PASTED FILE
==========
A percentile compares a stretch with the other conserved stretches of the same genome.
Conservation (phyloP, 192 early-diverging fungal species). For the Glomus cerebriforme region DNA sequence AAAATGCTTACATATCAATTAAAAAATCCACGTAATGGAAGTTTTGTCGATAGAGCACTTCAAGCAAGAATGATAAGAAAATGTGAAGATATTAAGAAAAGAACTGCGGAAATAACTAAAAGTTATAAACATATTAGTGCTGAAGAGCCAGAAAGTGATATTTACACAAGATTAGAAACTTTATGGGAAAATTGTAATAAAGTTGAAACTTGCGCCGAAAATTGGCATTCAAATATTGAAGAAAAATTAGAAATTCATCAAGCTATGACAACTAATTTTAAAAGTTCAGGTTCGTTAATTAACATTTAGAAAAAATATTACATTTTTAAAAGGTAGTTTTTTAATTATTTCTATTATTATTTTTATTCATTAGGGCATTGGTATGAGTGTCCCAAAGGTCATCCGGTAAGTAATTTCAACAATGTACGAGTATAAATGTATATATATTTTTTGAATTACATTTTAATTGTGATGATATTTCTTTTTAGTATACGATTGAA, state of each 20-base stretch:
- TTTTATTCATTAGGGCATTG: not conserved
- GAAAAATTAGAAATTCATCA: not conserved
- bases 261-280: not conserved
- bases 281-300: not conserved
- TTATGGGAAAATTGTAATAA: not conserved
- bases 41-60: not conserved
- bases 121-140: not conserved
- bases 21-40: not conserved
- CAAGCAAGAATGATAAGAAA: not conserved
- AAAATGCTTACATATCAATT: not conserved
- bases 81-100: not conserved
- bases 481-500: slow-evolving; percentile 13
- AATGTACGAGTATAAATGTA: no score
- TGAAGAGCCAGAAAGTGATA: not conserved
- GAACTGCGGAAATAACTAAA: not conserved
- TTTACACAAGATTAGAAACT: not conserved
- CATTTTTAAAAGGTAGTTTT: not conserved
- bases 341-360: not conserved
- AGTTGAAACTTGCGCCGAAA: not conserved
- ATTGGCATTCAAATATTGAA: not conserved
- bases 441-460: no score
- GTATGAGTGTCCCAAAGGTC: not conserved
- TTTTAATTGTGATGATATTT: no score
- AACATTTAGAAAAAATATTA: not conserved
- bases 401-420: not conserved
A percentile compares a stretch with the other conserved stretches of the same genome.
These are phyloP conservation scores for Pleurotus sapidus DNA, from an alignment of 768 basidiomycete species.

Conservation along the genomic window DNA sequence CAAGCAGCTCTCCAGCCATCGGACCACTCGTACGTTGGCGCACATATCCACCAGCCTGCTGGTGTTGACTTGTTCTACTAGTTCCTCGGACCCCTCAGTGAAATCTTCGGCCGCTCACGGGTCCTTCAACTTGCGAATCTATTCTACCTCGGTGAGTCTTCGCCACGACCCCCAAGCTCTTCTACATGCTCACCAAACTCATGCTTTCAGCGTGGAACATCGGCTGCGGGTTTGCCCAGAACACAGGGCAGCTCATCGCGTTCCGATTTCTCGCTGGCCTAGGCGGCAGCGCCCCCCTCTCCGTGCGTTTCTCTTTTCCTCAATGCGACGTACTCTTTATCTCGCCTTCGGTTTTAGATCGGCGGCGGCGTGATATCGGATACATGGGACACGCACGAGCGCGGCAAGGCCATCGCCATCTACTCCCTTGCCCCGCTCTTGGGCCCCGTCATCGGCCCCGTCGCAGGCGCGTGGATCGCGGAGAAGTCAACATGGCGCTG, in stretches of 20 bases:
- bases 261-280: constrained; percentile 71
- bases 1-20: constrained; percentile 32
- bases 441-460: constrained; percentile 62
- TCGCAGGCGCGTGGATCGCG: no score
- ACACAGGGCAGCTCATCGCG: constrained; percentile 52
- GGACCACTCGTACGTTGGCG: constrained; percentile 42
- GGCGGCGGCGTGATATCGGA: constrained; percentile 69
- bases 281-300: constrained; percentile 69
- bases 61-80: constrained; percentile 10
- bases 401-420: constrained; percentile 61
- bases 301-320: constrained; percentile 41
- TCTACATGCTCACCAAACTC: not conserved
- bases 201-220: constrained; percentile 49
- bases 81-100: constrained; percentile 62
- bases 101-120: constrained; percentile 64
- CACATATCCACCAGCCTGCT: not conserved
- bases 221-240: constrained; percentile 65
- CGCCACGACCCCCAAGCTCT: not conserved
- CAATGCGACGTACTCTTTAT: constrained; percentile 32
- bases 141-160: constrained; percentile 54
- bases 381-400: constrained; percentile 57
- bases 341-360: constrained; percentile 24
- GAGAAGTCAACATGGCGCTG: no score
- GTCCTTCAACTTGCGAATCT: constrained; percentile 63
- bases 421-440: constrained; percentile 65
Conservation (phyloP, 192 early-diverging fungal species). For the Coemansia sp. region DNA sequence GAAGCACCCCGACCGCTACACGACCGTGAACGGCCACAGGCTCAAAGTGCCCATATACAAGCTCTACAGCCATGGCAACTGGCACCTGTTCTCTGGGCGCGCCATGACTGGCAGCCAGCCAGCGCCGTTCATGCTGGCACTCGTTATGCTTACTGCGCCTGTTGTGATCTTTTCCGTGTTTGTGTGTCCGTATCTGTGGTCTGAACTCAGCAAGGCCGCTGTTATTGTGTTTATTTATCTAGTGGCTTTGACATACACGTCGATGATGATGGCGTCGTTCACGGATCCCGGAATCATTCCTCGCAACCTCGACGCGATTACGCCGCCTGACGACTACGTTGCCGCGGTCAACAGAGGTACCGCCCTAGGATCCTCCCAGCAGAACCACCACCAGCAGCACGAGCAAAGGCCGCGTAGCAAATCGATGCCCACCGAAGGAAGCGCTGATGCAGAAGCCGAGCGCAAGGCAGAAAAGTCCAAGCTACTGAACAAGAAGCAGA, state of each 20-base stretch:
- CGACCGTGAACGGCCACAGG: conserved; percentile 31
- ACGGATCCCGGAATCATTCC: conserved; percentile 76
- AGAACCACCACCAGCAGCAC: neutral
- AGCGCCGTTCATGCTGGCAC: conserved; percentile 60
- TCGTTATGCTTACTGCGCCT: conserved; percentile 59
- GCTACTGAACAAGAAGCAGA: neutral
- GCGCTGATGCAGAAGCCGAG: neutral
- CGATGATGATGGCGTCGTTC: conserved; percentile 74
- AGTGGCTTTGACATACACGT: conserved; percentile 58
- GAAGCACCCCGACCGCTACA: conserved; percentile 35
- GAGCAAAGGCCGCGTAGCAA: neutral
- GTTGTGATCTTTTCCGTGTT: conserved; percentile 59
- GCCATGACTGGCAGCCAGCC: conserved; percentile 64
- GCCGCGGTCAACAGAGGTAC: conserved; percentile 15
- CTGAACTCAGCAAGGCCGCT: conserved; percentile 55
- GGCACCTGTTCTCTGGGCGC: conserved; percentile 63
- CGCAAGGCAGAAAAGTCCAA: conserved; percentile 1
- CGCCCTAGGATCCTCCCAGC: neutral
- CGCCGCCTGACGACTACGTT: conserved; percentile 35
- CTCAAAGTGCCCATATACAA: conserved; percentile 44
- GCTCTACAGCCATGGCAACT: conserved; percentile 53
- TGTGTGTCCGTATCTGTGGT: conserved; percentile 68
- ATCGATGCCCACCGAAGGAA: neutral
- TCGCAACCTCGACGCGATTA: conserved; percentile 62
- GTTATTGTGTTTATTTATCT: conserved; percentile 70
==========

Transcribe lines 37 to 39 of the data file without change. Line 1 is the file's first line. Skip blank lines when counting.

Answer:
- GGCGGCGGCGTGATATCGGA: constrained; percentile 69
- bases 281-300: constrained; percentile 69
- bases 61-80: constrained; percentile 10